Thousands of people arriving in Norway these last months have had to stay in a quarantine hotel. Here's one person's experience.
Norway's strict entry requirements have forced many travellers into a quarantine hotel. Life in Norway contributor J Alex West describes his experience of staying in one after a 30-hour journey back to Norway.
A tale of quarantine
On the fifth of June, we entered quarantine in Oslo. Prior to arrival, we had to pay 4,200 kroner for quick-result Corona tests to obey Norwegian entrance laws:
‘The test must have been taken in the last 24 hours prior to arrival in Norway. For persons arriving by air, the test may be taken in the last 24 hours prior to the scheduled departure time of the first leg of the flight.'
Hotel quarantine was mandatory for us as travellers coming from almost-COVID-free New Zealand, as it is a nation outside the EEA/Schengen area.
We applied to the Norwegian Directorate of Immigration well in advance for a ‘strong welfare consideration' and requested we be allowed home-quarantine for the sake of our three-year-old son following 30 hours of travel.
It was only when we landed and spoke with a Norwegian border official, that we were informed that a ‘non-response' was a ‘rejection-of-application.'
Quarantine hotel in Grünerløkka, Oslo
At the hotel in Grünerløkka, there was a single baggage trolley available for all the detainees coming from the bus, so it took some time to get our gear to the eleventh floor.
Our room was without air conditioning, fan, or fridge – three single beds crammed side-by-side, our bathroom containing a small sink, cubicle shower and toilet.
The current law at that time allowed hotel occupants to wander outside for up to four hours. We were instructed that we could go inside shops only for medicine and necessities.
The sun was out, and amidst the loosening of Oslo restrictions, Grünerløkka was heaving with people having a good time.
‘No more than two persons in the elevator' was written on an A4 sheet in the lift. As the door closed, a hand dipped into the elevator triggering the censors to open the doors fully.
Two men shuffled in, chatting to each other as I backed up. They pressed 9 and 10.
Food in the quarantine hotel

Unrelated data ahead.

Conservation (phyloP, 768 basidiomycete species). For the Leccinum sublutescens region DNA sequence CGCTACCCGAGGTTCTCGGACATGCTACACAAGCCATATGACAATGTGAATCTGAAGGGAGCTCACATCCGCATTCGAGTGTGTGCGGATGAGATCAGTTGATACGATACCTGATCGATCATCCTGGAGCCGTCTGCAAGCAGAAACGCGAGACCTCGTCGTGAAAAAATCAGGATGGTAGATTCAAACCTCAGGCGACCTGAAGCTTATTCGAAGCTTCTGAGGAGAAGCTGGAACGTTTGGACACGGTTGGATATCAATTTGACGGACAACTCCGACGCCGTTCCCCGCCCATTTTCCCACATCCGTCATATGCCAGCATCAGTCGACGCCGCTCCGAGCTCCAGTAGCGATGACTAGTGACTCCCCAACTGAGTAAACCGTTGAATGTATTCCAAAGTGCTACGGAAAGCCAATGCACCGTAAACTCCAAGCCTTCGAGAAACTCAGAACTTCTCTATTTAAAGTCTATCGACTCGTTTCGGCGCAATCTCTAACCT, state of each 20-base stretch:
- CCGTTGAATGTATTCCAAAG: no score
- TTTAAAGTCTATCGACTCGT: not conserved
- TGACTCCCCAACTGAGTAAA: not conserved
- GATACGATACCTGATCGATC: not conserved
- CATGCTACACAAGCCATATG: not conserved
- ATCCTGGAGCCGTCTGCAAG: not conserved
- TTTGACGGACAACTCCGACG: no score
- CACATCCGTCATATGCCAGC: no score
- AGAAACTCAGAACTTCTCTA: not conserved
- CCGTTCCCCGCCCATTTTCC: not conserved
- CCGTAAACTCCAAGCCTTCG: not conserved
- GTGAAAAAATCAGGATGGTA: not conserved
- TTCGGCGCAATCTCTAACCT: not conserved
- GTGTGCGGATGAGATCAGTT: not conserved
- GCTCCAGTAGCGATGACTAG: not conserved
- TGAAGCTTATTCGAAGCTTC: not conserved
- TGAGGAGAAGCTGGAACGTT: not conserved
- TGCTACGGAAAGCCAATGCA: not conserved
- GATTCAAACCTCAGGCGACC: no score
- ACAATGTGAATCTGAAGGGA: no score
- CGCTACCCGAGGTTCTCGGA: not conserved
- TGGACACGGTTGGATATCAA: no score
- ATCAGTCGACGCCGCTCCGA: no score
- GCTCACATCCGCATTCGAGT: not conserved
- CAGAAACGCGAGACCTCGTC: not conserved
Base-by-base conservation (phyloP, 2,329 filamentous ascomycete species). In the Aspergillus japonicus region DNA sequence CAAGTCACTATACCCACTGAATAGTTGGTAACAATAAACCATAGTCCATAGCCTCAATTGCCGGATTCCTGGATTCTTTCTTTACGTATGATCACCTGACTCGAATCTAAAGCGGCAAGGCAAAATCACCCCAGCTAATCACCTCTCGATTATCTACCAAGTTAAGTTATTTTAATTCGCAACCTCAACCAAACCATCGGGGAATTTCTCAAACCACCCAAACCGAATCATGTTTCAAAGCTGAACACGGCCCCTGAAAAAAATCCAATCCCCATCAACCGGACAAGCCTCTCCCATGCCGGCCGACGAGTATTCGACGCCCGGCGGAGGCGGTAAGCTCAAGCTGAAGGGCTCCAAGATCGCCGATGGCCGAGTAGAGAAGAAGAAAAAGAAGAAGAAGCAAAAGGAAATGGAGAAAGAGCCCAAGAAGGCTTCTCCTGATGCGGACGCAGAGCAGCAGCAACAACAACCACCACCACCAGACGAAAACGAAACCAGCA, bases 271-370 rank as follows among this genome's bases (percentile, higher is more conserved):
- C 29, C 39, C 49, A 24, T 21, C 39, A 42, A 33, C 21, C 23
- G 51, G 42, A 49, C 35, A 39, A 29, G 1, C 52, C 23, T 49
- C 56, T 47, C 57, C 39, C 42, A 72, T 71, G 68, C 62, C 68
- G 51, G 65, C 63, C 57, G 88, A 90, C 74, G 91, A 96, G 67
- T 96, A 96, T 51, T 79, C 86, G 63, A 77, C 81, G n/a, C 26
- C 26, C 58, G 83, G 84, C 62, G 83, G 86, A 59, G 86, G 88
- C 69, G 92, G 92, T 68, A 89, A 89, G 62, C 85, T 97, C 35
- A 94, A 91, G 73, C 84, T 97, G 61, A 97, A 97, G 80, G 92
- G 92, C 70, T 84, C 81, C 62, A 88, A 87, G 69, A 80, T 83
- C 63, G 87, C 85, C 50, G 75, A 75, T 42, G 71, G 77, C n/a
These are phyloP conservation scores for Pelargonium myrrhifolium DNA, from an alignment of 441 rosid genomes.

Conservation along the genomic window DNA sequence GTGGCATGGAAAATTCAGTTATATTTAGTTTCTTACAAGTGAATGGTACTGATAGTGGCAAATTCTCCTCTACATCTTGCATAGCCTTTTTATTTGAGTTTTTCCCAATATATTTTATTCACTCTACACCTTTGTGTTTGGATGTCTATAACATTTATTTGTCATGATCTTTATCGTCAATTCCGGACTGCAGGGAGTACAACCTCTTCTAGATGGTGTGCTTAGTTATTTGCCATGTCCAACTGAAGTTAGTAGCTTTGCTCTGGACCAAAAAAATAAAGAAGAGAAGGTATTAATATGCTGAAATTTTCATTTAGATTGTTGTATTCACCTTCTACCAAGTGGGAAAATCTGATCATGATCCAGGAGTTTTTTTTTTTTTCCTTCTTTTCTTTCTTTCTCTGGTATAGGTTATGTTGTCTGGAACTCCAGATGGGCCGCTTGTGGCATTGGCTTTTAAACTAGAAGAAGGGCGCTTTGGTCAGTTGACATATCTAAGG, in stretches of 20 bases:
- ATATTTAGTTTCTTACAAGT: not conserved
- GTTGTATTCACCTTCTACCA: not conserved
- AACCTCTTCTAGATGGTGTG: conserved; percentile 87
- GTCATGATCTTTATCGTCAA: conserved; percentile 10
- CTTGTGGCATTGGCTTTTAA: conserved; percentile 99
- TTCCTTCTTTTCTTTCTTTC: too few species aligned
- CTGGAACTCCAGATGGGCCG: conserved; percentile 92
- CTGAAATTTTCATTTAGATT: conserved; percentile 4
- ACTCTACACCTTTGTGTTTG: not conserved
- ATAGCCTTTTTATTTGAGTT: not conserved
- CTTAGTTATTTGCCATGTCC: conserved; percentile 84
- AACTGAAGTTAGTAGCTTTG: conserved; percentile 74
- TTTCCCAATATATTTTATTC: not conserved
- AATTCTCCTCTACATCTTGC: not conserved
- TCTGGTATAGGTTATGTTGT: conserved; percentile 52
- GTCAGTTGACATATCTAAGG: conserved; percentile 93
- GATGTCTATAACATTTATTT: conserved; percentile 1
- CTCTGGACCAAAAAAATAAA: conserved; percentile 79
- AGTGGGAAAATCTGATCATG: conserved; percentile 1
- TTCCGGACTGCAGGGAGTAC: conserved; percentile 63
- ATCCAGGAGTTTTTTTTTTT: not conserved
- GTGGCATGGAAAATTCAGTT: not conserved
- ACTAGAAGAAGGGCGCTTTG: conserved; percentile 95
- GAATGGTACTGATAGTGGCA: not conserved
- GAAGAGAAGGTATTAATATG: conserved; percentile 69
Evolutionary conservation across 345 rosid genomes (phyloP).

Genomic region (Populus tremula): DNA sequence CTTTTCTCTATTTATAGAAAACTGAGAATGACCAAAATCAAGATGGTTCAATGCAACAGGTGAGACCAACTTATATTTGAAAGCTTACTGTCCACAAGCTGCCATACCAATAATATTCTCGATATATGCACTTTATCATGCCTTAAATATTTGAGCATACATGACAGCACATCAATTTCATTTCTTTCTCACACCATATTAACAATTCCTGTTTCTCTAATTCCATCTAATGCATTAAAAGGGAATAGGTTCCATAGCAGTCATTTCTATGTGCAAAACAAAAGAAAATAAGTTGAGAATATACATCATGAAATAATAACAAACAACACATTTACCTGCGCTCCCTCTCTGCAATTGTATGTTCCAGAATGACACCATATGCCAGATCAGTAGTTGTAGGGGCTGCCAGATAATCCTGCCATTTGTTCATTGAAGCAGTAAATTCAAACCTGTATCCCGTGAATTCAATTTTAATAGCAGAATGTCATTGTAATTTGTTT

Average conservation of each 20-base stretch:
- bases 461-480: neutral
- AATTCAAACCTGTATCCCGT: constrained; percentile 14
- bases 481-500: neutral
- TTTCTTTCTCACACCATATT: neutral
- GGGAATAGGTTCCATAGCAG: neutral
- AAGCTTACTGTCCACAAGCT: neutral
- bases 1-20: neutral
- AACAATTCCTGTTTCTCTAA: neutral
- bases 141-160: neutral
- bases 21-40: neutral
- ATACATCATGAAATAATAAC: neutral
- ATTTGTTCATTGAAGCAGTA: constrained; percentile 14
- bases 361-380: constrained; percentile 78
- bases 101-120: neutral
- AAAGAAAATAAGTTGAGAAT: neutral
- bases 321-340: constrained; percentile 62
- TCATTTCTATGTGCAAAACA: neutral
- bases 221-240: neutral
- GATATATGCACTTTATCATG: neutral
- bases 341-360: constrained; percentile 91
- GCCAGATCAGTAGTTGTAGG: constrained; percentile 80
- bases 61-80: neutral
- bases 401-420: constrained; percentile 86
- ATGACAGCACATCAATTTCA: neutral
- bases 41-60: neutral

On Day 4, I was given sliced ham, sliced cheese, and sliced bread for the third consecutive breakfast. This was to be breakfast for the entire quarantine, with the occasional addition of boiled egg or Nutella and cream cheese.
In polystyrene takeaway containers, dinners were comprised of pasta, burger cutlets, boiled and fried potatoes, chicken, and salads – each meal with an abundance of red onion.
Portions were generous and without the complements of herbs and spices. As we could not refrigerate our food, we had to throw a lot out. Not fans of fizzy soft drink, we accumulated 60 bottles of Fanta, Coke and Sprite to take back to our home and eventually serve to guests.
Daily walks and jogs along the crowded Akerselva path allowed for welcome breaks from the hotel. The staff did not assume I could speak English, so I embraced all opportunities to speak and practice Norwegian.
One morning, I entered the lobby. The security guard was distracted by his phone. His mask dangled by string around his ear and when he noticed me from the corner of one eye, he hurriedly put his mask on properly.
Hot drinks were available for guests 24/7.
‘Can I have tea,' I asked the receptionist.
‘Wait one second. I have to put water in the kettle.'
The receptionist returned after a few minutes.
An early exit
We took tests on day seven. On day nine, we received negative results. Released twenty-four hours early, we left the hotel and headed home, having handed over the nine thousand kroner hotel quarantine fee.
Like so many returnee residents to Norway who have endured hotel quarantine, we will not be able to contribute to small local businesses trying to get back on their feet as restrictions are loosened this summer, which is a great pity – but we simply can no longer afford it.